How do you wean people off animal products?

Question: How do you wean people off their reliance on animal products?

 

Ingrid Newkirk: It’s very easy, because although we have a campaign that says, “I’d rather go naked than wear fur,” if you don’t go wear fur, you don’t go naked. If you don’t eat meat and milk, you drink and eat something else. So the market simply shifts. It’s like the tobacco subsidies. The markets shift, you start growing new crops. You start doing things in a more ecologically sound, healthful, and kind way. But the market still exists. The fact is that it takes less land, and it pollutes less to go to non-animal agriculture.

Animal based agriculture is just ruining the country. And what it’s doing also is driving up all our healthcare costs. If you’re worried about the cost of the demise of the healthcare industry, then you might not wish to switch to a vegetarian diet or push anybody else to. But what we need is a care industry, not a huge, big pharmaceutical industry. So yes the big pharmaceuticals may be hurt. The big _________ businesses may be hurt, but it would be a return to the mom and pop store. It would be a return to the family farm.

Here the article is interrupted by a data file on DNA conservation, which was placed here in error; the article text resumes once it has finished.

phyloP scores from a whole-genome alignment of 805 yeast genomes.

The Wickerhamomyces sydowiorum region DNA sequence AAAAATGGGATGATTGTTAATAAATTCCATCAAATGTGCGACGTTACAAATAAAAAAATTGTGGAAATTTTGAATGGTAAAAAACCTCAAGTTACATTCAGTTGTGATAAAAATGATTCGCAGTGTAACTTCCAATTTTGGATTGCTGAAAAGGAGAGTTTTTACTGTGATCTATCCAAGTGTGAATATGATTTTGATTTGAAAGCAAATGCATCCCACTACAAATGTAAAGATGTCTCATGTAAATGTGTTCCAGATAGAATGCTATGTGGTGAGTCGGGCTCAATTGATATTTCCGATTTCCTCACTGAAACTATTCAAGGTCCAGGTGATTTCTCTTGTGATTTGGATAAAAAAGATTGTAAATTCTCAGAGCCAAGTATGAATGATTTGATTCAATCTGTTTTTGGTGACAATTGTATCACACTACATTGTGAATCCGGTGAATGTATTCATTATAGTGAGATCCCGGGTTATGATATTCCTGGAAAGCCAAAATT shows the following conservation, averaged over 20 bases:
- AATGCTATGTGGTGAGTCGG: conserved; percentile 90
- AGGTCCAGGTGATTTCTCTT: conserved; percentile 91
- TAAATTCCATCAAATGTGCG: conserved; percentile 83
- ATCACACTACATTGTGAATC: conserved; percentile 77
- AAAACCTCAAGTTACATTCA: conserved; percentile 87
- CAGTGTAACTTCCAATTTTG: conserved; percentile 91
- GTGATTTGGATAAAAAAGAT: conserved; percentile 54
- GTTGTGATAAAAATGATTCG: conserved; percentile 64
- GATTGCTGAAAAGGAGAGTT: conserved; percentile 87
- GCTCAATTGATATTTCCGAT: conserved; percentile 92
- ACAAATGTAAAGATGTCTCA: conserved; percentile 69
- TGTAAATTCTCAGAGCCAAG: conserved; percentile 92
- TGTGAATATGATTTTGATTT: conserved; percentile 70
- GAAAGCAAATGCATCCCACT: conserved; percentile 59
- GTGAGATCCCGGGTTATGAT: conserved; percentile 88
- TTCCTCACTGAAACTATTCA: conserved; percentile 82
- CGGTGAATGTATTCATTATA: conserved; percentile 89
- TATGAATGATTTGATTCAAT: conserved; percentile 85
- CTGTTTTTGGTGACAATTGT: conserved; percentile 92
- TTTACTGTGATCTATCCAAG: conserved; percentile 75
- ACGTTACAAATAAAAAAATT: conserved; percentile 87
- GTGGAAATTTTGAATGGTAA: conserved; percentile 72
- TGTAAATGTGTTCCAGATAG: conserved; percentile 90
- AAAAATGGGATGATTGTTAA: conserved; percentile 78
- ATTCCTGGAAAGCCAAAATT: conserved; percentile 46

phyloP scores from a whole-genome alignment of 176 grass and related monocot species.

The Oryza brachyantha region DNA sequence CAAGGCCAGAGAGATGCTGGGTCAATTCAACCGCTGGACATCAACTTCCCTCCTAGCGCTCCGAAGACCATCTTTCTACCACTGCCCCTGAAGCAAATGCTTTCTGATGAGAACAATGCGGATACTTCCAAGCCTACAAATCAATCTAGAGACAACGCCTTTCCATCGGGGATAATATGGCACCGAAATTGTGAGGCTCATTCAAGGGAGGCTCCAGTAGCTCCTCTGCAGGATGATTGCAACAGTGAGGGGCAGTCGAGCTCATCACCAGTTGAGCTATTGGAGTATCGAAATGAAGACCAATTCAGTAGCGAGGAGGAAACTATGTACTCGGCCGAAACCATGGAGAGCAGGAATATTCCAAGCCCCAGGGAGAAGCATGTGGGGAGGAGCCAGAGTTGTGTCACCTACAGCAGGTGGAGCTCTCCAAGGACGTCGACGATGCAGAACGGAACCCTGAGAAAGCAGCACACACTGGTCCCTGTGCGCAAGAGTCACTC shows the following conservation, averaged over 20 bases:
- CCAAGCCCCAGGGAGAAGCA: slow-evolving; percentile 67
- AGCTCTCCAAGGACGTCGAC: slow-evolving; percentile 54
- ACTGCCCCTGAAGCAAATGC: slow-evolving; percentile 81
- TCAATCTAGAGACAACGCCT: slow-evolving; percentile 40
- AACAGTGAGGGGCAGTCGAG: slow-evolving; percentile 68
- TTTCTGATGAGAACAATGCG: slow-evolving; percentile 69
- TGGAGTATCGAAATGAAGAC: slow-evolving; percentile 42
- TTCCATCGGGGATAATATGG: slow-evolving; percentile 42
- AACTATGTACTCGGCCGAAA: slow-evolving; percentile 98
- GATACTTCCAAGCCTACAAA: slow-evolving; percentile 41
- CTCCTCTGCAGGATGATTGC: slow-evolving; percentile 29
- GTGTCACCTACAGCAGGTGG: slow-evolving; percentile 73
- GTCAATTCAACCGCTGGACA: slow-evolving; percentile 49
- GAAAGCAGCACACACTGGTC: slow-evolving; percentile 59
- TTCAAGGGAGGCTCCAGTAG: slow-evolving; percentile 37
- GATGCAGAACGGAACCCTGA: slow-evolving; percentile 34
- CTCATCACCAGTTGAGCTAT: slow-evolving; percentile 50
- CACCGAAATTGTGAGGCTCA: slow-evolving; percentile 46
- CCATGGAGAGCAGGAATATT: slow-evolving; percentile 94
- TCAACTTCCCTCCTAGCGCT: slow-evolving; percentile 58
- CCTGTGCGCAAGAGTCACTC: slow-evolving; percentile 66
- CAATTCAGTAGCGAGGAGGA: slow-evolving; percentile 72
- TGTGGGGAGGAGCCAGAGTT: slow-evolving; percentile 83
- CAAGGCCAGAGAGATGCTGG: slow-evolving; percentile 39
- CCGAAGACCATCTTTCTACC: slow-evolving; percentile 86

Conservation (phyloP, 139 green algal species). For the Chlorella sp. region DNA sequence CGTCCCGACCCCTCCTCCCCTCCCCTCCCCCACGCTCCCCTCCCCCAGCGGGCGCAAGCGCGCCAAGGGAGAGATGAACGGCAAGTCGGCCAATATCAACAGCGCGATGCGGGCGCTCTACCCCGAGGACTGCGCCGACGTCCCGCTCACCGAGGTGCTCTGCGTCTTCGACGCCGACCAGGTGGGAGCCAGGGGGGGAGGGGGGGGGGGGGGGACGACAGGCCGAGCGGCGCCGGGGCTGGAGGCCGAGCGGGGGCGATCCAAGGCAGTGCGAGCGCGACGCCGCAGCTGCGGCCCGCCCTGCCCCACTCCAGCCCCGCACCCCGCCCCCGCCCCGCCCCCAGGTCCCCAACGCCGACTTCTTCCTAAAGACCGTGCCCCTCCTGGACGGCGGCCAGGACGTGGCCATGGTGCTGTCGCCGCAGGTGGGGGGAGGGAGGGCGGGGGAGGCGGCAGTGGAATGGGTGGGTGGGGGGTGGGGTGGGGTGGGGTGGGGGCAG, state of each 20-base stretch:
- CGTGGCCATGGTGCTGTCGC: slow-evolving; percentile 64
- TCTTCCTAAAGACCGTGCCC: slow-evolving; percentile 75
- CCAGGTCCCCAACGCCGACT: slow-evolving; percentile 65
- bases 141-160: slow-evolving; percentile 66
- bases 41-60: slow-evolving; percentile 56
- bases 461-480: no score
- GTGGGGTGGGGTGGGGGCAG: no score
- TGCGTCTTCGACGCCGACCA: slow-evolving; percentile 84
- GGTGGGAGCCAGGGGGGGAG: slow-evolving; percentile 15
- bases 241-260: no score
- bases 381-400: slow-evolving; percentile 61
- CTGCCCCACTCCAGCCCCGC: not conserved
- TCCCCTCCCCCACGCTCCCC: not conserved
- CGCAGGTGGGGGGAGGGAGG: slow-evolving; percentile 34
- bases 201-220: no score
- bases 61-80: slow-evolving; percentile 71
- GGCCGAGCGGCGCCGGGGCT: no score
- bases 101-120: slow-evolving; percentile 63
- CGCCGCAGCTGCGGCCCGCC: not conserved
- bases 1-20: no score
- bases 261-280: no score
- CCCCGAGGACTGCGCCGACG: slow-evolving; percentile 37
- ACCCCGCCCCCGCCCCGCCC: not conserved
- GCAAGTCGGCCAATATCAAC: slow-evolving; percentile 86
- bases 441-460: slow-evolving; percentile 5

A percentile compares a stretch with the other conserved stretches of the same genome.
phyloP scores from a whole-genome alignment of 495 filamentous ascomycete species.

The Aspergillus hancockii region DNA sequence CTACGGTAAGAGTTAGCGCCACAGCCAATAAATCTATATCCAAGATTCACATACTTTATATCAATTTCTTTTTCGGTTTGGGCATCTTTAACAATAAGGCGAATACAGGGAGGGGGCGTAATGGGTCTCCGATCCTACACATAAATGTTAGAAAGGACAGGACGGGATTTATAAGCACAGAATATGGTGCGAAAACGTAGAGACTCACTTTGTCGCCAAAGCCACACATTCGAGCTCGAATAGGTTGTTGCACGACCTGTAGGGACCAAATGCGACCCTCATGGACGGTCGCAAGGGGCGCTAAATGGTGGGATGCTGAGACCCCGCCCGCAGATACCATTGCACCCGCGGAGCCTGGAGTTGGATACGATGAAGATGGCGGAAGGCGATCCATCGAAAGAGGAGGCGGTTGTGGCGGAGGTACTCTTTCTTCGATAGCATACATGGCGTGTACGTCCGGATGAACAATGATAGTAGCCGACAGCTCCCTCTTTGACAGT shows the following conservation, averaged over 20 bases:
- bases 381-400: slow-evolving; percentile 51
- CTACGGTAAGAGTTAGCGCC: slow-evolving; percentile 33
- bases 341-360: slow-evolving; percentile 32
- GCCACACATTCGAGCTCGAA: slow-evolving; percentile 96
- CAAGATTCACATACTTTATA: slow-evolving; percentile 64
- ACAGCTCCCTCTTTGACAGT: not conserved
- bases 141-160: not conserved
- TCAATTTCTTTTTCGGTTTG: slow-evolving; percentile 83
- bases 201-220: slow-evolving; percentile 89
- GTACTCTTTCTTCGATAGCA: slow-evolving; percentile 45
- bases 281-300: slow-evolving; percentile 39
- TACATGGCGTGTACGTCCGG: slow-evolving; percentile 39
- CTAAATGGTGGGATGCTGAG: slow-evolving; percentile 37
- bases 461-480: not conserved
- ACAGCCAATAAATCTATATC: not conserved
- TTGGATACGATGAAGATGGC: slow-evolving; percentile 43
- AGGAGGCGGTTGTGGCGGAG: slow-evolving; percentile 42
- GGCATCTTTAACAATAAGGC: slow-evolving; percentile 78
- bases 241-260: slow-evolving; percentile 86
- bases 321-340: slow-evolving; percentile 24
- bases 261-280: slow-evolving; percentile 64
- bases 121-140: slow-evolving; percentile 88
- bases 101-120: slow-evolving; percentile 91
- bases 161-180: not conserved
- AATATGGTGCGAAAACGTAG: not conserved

It would be a return to respect for the land. It would be a return to thinking about animals not as commodities, not of making someone extraordinarily rich – because the divide between rich and poor is now enormous, and the divide between human recognition of what animals go through is now enormous – but it would be a more compatible, amicable relationship that we have with companies and with each other; and with our environment, which is fast becoming just a smog-filled mess.

 

Recorded on: November 12, 2007

 

It's all about shifting the market, says Newkirk.

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It is easy to see how one can look at 66,000 genomic sequences stored away as being the analogous equivalent of the Svalbard Global Seed Vault. It is a potential tool for future conservationists.

But what are the practicalities of sequencing the genome of a lynx beyond engaging with broad bioethical questions? As the animal's habitat shrinks and Earth warms, the Canadian lynx is demonstrating less genetic diversity. Cross-breeding with bobcats in some portions of the lynx's habitat also represents a challenge to the lynx's genetic makeup. The two themselves are also linked: warming climates could drive Canadian lynxes to cross-breed with bobcats.

John Organ, chief of the U.S. Geological Survey's Cooperative Fish and Wildlife units, said to MassLive that the results of the sequencing "can help us look at land conservation strategies to help maintain lynx on the landscape."

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Given that the Trump administration is considering withdrawing protection for the Canadian lynx, a move that caught scientists by surprise, it is worth having as much information on hand as possible for those who have an interest in preserving the health of this creature—all the way down to the building blocks of a lynx's life.

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